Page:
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As schools and other organizations coalesce around anti-bullying initiatives, statistics show mild improvement in the rates of those who report being bullied. The rise of social media, however, carries a new set of problems, with the percentage of those who report being cyberbullied at some point in their lives nearly doubling from 2007 to 2016.

The issue of bullying should not be politicized by celebrities or others; instead, it should be a point of social consensus that strengthens individual resolve to combat inappropriate treatment of another.

In the past week, internet users around the world have both glorified and vilified Keaton Jones, an 11-year-old boy from Knoxville, Tennessee, who was the victim of bullying at his middle school. This episode in viral groupthink illuminates the underlying insecurity that fuels bullies in the first place: an unwillingness to stand for principle over popularity.

Keaton became an internet hero after a video of him condemning bullying went viral online. Recorded and posted on social media by his mother, Keaton’s tearful plea for his own bullies, and for bullies around the world, to have more empathy solicited the attention of celebrities. Within hours, Keaton was being publicly supported by the likes of Rihanna and Katy Perry and invited to tour NFL stadiums and Pixar Studios. A stranger in New Jersey started a GoFundMe page for Keaton, soliciting $58,000.

However, in the days after the video was posted, internet users uncovered pictures on his mother’s Facebook account of Keaton and his family posing with a Confederate flag. Once the photos began circulating on social media, strangers began viciously fabricating anecdotes that Keaton used racial epithets against black peers, prompting the bullying he experienced.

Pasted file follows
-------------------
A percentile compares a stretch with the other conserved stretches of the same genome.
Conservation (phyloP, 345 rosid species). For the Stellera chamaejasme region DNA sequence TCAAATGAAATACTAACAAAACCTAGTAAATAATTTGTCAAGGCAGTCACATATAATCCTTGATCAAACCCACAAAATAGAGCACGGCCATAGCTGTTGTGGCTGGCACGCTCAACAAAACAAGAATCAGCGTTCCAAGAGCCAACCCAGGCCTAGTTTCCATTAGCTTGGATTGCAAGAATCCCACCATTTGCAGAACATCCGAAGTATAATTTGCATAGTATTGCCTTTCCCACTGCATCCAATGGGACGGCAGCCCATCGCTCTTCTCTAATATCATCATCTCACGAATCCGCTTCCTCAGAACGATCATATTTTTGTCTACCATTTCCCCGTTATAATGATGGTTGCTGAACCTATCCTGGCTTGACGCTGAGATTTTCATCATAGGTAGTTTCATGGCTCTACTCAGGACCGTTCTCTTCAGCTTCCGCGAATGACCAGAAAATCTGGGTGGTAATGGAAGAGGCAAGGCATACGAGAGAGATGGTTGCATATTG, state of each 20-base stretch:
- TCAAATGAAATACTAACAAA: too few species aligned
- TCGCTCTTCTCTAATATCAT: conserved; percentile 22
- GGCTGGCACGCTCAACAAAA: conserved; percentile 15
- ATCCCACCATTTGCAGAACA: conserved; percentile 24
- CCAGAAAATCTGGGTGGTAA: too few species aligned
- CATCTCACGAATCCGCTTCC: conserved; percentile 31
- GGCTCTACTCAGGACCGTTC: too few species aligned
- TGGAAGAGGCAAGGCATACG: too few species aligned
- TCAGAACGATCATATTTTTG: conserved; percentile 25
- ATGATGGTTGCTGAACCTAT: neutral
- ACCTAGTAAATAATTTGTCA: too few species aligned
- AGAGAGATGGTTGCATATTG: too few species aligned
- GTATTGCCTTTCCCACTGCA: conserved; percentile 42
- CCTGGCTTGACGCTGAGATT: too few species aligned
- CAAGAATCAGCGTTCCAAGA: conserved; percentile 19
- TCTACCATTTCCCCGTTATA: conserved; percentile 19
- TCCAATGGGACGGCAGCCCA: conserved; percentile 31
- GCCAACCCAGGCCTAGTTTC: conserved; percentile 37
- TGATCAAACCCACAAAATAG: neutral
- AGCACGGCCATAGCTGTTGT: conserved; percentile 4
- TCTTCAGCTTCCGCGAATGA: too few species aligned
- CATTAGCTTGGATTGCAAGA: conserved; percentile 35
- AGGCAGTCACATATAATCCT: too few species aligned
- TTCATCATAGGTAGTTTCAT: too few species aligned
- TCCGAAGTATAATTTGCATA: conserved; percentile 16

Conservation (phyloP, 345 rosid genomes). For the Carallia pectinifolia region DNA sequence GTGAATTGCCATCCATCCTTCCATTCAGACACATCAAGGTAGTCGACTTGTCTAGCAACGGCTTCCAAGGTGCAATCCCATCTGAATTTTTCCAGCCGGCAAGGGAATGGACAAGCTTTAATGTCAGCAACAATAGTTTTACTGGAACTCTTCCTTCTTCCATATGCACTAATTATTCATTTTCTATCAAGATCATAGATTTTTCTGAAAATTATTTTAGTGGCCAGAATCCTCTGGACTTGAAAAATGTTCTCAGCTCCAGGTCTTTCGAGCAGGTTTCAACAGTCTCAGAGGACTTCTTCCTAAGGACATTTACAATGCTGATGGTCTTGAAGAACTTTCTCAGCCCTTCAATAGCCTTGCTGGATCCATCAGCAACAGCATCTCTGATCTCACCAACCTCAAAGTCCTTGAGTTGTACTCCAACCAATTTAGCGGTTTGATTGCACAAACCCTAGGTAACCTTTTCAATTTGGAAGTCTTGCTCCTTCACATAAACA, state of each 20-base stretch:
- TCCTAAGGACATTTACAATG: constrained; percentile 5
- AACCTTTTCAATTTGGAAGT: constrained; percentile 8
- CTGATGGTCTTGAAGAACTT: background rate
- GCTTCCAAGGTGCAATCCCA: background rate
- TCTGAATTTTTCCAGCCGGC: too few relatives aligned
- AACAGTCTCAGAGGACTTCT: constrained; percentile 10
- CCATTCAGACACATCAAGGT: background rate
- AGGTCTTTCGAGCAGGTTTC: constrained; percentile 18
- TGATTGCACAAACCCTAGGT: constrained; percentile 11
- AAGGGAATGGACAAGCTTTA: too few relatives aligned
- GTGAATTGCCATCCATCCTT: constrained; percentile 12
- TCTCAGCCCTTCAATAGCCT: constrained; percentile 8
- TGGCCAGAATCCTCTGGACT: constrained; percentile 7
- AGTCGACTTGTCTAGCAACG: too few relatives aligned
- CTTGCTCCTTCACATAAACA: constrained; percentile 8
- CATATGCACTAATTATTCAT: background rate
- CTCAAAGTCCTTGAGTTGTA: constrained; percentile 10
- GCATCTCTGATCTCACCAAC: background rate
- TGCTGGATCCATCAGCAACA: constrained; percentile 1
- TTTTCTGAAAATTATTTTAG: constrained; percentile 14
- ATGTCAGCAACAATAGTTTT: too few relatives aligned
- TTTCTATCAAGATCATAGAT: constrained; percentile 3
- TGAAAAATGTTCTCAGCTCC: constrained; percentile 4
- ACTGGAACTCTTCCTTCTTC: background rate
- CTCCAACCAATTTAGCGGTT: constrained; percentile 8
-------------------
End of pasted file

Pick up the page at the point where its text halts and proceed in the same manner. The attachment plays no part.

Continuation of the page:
Though the assumptions were entirely unsubstantiated, celebrities nonetheless began withdrawing support — deleting Instagram posts and tweets and rescinding invitations to special events for Keaton and his family. The GoFundMe page was put temporarily on hold.

Despite ardent, and founded, disagreement with use of the Confederate flag as a photo prop, we would hope that all should be able to look past the easy politicization of this issue and continue to stand against bullying. Celebrities should be able to condemn his family’s use of a discriminatory symbol while simultaneously recognizing that an innocent 11-year-old boy deserves support despite disagreeing with his mother’s political choices.

Elder M. Russell Ballard, a member of the Quorum of the Twelve Apostles of The Church of Jesus Christ of Latter-day Saints, which owns this paper, told students at Brigham Young University in November that both he and the church strongly condemn “bullying or harassment of any kind.” He cited instances in which the church was able to affirm its anti-bullying position without aligning itself politically with secular organizations, specifically highlighting times the church supported social acceptance and civil rights for LGBT people.

As schools and other organizations coalesce around anti-bullying initiatives, statistics show mild improvement in the rates of those who report being bullied. The rise of social media, however, carries a new set of problems, with the percentage of those who report being cyberbullied at some point in their lives nearly doubling from 2007 to 2016.

Keaton Jones and his family used social media to combat bullying, which ironically only exposed them to more harassment. This is unacceptable, and more celebrities should have the maturity to see bullying for what it is: a nonpartisan issue. The founder of Keaton's GoFundMe page was correct when he wrote, "We have to be the voice for the voiceless. In the video I saw a kid crying not just for himself but for others. To me that's a kid with a heart of gold and deserves praise."